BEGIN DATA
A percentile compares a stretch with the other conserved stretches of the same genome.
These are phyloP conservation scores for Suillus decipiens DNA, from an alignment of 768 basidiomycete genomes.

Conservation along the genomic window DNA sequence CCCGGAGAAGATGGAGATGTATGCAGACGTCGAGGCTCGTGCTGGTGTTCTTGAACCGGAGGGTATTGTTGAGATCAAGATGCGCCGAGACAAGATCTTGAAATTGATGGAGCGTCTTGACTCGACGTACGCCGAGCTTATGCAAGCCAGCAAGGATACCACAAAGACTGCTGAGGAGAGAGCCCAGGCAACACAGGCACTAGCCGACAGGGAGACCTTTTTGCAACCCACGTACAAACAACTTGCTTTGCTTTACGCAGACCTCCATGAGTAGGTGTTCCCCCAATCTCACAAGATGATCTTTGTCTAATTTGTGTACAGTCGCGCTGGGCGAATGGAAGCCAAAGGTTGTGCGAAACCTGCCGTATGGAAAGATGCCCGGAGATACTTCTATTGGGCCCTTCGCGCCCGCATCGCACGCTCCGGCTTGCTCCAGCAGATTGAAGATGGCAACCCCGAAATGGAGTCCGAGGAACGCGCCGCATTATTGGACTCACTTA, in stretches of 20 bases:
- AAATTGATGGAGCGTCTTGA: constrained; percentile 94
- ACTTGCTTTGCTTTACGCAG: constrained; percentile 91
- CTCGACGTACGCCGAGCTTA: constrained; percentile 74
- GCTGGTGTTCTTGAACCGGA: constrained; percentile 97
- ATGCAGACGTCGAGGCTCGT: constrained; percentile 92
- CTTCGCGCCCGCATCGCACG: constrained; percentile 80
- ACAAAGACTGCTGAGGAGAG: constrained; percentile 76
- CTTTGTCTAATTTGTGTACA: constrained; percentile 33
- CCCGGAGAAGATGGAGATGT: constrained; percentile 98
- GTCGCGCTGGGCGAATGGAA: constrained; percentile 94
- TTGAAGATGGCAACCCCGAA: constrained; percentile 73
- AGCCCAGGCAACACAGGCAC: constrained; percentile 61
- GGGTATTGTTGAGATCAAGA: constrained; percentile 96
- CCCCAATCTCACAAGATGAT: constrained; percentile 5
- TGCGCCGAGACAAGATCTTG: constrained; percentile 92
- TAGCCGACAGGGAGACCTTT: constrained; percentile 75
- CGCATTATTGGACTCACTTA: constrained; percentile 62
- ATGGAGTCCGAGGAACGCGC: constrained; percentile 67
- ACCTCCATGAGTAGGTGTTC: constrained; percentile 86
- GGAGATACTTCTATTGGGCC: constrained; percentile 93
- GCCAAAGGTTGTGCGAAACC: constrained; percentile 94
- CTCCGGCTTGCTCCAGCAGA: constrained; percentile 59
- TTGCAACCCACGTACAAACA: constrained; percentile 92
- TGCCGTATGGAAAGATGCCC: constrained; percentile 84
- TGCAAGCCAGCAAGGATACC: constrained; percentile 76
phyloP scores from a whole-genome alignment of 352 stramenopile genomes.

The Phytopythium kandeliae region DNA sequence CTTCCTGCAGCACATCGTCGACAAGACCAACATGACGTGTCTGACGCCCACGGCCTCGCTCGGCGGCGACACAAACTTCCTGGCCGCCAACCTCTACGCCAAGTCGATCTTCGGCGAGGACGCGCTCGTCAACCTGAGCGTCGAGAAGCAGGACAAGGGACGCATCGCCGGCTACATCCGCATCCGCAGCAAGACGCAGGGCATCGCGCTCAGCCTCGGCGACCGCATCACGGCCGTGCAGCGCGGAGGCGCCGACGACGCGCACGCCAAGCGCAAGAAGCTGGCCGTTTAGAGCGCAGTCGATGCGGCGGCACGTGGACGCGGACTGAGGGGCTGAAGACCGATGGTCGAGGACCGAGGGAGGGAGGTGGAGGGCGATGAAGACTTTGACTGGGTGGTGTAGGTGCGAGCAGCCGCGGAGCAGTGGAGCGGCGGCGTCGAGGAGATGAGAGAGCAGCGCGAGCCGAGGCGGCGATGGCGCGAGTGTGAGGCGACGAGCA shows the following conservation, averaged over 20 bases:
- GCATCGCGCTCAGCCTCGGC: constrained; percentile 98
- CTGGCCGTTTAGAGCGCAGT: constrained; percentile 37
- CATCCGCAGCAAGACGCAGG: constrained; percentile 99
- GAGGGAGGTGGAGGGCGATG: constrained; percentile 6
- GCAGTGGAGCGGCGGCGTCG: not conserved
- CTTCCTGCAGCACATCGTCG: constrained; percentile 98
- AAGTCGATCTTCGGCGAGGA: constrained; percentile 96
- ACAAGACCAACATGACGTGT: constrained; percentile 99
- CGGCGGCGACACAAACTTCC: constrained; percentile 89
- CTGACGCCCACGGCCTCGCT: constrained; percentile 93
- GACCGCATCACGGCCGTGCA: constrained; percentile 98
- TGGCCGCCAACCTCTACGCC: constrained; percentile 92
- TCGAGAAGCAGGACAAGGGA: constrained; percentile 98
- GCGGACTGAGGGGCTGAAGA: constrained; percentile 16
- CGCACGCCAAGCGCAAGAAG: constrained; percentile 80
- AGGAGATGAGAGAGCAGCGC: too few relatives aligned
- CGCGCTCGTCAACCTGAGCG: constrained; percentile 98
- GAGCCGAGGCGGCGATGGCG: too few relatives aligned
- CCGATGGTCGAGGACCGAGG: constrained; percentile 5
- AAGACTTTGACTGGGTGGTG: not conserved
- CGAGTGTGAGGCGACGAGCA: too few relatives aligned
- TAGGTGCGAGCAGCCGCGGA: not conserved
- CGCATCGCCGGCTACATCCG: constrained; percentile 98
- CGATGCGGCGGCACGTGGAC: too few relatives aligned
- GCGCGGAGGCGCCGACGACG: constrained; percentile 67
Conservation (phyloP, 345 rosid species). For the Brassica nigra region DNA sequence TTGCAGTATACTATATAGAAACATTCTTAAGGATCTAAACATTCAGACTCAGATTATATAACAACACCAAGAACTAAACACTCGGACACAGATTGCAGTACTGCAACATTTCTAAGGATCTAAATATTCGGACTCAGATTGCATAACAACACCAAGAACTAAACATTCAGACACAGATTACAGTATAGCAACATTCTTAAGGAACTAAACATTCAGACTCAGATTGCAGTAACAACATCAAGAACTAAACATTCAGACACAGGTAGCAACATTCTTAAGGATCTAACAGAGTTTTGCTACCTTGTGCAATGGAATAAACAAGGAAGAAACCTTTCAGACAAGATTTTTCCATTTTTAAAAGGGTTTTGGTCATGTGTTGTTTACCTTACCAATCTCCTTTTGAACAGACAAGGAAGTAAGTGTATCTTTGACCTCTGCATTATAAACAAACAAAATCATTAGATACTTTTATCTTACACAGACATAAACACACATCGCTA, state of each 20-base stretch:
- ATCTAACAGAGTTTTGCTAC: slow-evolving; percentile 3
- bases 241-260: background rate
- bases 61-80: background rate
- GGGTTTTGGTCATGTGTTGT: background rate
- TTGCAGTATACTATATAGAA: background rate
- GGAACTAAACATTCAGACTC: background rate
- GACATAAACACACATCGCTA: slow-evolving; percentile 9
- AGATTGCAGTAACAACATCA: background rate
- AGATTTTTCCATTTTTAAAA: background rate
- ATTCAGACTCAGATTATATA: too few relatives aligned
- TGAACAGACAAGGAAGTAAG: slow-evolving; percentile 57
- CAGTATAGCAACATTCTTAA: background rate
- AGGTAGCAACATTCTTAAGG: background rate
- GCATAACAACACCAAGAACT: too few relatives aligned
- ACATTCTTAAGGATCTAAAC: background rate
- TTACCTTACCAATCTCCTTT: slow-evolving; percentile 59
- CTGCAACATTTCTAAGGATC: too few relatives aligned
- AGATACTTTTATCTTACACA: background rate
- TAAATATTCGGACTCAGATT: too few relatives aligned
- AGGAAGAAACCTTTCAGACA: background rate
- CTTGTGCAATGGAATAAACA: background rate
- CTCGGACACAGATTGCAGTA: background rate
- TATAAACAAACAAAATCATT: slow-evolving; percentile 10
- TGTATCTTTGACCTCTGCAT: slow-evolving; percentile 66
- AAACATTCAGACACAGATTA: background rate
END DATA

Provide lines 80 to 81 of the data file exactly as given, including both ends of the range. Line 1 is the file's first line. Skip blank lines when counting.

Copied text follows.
- TGTATCTTTGACCTCTGCAT: slow-evolving; percentile 66
- AAACATTCAGACACAGATTA: background rate